It opens with Lou’s patent gentle guitar strumming and cracked, vulnerable balladeer vocals (his sensitive side) then bursts into a roaring mess of loud and heavily overdriven guitars. This is pretty much the template for the whole album – screeching feedback, high volume, simple and repetitive song structures thrashed into wayward shapes. There are slow passages, atonal and freeform interludes here and there – not as out there as European Son or Sister Ray, for sure, but hellacious enough to bother anybody who doesn’t appreciate the finer points of going musically gonzoid for eleven minutes or so. And there’s even a dab of ratty acoustic picking to give your ears a well-earned break as well as moments where sustained guitar tones surprisingly evoke echoes of John Cale’s viola workouts.
Lou’s still recycling the same old half-a-dozen chords that have kept him in business since the Banana LP, still making a racket, still exploring the delights of decadence and the ennui of living nothing but, still trying to be raw and confrontational. OK, it’s just a shtick these days, I suppose, but it still entertains me. I’m just addicted to what Frank Zappa called ‘the foul stink of a distorted electric guitar’, so Lou’s old showbiz routine still keeps me awake.
Oh, this *is* a concept album, as you probably know, based on Wedekind’s play Pandora’s Box, but you don’t need to worry about that – I didn’t. Just watch the great film version by PW Pabst, starring the darkly radiant Louise Brooks, if you care about the story. It’s only ‘inspired by’, as far as I can tell, but feel free to cue it up with the movie if you like. Remember all that stoned fun you had trying to match Dark Side of the Moon thematically to The Wizard of Oz (the musical counterpart to The Great Banana Skin Hoax)? But concept aside, it’s just dear old Uncle Lou getting down and dirty lyrics-wise, as ever. Anyway, it’s far better than The Raven.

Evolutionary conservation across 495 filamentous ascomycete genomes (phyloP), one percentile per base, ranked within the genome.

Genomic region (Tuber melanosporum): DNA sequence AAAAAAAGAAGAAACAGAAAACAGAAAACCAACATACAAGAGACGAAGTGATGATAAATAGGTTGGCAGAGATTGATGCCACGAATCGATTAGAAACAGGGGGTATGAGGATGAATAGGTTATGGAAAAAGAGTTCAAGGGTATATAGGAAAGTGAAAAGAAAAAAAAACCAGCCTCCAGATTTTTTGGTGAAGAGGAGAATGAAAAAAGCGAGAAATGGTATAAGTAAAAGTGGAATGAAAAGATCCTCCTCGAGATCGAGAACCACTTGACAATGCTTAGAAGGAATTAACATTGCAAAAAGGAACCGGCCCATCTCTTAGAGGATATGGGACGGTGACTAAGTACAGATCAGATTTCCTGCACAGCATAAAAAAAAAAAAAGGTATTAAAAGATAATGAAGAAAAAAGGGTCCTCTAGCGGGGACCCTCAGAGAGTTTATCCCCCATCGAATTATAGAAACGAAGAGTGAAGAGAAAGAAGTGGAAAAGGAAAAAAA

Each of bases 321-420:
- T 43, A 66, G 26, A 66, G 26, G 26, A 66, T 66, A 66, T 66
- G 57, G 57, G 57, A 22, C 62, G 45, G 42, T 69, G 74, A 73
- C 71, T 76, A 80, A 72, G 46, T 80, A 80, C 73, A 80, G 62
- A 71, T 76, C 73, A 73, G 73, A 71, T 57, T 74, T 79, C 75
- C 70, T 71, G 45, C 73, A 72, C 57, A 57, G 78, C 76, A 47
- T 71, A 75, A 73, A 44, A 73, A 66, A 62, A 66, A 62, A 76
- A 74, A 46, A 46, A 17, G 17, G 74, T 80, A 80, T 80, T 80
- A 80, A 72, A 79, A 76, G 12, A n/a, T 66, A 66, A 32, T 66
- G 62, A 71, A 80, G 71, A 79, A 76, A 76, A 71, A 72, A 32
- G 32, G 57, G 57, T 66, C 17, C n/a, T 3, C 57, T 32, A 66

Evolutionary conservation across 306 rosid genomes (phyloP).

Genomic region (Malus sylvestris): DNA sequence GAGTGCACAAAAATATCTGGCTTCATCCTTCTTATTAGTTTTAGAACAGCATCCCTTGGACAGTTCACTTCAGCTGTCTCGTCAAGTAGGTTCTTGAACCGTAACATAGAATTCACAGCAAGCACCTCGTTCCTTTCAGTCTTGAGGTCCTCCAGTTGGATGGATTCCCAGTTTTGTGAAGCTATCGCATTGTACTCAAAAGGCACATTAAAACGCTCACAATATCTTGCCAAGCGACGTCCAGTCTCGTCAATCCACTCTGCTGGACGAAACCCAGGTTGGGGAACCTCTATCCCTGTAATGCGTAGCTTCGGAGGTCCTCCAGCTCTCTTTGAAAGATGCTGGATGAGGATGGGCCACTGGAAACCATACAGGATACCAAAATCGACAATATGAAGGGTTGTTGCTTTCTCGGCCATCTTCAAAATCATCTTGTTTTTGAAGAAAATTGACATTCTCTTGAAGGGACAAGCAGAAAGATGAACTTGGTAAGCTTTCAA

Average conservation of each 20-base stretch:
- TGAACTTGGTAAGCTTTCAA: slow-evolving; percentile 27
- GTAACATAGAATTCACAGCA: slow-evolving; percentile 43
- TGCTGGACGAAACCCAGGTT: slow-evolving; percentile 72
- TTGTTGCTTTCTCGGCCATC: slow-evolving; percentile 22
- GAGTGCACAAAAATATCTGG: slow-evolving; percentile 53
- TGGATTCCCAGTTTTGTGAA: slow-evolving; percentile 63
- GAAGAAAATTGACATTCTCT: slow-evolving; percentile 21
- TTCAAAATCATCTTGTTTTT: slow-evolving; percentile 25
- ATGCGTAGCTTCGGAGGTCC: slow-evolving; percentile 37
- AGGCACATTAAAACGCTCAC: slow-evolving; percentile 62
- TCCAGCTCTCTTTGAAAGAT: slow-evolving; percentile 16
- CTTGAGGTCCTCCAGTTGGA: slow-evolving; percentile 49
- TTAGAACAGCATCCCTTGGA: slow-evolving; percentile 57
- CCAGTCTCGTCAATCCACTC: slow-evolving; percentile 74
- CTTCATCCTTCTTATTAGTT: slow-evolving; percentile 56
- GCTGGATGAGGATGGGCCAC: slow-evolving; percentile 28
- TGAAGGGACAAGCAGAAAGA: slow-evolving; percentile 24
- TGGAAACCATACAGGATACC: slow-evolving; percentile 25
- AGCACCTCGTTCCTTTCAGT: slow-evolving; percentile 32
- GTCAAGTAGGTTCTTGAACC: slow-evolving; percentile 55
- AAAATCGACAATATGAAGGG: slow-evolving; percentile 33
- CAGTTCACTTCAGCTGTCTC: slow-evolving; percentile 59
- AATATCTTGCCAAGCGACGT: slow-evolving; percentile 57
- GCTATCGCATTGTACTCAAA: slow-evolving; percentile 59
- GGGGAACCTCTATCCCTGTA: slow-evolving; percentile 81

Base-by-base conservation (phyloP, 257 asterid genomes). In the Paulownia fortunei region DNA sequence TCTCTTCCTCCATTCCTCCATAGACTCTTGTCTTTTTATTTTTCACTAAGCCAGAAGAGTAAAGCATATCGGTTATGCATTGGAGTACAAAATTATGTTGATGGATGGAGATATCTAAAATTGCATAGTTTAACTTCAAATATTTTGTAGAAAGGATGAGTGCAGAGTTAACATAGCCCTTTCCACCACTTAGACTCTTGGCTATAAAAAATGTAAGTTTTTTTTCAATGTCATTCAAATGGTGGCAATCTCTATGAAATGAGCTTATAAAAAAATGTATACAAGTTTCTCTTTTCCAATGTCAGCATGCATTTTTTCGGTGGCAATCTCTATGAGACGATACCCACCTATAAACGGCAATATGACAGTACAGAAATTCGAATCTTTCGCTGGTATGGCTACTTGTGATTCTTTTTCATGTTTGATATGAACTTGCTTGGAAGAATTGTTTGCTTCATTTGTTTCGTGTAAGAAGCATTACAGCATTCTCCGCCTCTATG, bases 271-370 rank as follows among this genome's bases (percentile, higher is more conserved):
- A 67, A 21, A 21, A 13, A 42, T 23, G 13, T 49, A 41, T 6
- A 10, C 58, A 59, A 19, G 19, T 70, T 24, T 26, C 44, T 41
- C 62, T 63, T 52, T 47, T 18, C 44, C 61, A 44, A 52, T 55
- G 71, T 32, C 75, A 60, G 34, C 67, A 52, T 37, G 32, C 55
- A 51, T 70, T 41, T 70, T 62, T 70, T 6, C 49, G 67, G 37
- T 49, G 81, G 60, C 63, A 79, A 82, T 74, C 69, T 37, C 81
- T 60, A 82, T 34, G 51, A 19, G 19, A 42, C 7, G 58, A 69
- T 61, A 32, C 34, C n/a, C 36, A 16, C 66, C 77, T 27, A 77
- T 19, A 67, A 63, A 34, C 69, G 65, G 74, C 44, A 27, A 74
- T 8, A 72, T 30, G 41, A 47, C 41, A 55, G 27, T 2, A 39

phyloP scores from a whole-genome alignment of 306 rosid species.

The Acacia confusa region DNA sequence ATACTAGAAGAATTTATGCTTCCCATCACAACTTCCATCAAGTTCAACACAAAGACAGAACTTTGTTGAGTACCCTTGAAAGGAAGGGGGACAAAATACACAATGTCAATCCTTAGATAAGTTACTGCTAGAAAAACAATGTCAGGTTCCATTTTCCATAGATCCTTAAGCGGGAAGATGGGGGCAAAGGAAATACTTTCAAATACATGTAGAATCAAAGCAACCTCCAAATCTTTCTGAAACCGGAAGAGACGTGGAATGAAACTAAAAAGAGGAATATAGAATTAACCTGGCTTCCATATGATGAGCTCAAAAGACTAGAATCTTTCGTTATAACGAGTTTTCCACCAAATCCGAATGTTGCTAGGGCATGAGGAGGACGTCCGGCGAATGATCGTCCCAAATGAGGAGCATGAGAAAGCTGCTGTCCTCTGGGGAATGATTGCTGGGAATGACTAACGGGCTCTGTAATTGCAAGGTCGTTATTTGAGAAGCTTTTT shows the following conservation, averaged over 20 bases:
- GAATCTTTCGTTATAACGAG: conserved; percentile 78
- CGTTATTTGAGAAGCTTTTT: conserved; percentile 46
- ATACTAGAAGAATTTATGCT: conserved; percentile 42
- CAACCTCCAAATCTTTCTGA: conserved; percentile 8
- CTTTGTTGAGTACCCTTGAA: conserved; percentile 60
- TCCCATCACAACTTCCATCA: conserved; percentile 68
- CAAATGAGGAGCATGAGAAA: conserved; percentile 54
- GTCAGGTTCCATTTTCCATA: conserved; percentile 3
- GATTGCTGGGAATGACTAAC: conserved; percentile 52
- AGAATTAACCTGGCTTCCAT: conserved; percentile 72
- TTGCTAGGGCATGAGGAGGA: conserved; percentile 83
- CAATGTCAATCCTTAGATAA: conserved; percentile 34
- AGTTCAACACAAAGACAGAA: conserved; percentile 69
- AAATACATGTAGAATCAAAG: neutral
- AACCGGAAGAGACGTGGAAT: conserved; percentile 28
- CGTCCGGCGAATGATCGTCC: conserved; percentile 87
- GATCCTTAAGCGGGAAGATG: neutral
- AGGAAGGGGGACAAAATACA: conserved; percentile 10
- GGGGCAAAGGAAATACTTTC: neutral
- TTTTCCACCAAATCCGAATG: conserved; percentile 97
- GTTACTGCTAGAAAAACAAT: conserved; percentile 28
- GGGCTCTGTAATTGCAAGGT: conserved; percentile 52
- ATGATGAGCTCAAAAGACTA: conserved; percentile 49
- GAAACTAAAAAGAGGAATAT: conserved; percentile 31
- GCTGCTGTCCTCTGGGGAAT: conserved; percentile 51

The grateful listener is spared Kirk Hammett’s widdly metal soloing and assaulted with a more visceral approach to the layering and mashing up of amplified rock guitar. It’s not really an obviously Metallica-inflected album – none of the abrupt time-sig switches and over-emphasised greyish midrange timbres; indeed this mercifully doesn’t sound like them at all, more like a barroom heavy-metal Sonic Youth or something – and there’s not too much of James Hetfield’s macho vocal posturing, his role being restricted to that of angry back-up shouter. While this is certainly more experimental and more interesting than Metallica’s other work (it dances on the edge of Metal Machine Music territory with the final track) and a respectable stab at doing something unexpected, it’s definitely Lou’s album: he offers up a raucous collection of songs, all rage and violence and kinky fun and games, along with some enjoyably grinchy, growly, howly, unholy voice work. He’s a kind of Rock ‘n’ Roll Vincent Price here, a lovable master of camp voice-acting performing to a backdrop of some wildly noisy jams. Maybe Theatre of Blood would be a more apt cinematic reference point.
It’s hardly groundbreaking and it’s not one of Lou’s classic recordings by a long way (he’s stuck with the problem that Dylan has: when you’ve been a genuine innovator in a hugely important cultural movement but your influence has been resisted, adopted, adapted and then absorbed into the mainstream, where can you go? You’ve only got repetition, variations on your long-established practices and tropes, and the best you can hope for is that those artistic products comprising your post-peak output are at least better than the average if not on a par with your greatest work) but it’s still a lot of fun. He’ll probably never again do anything as great as his last truly classic record, New York (though Songs for Drella is a fine album of course, and the VU reformation was a valid move), but this is not a piece of work he should be ashamed of. On the contrary it riffs, it roars, it rocks pretty damned mightily.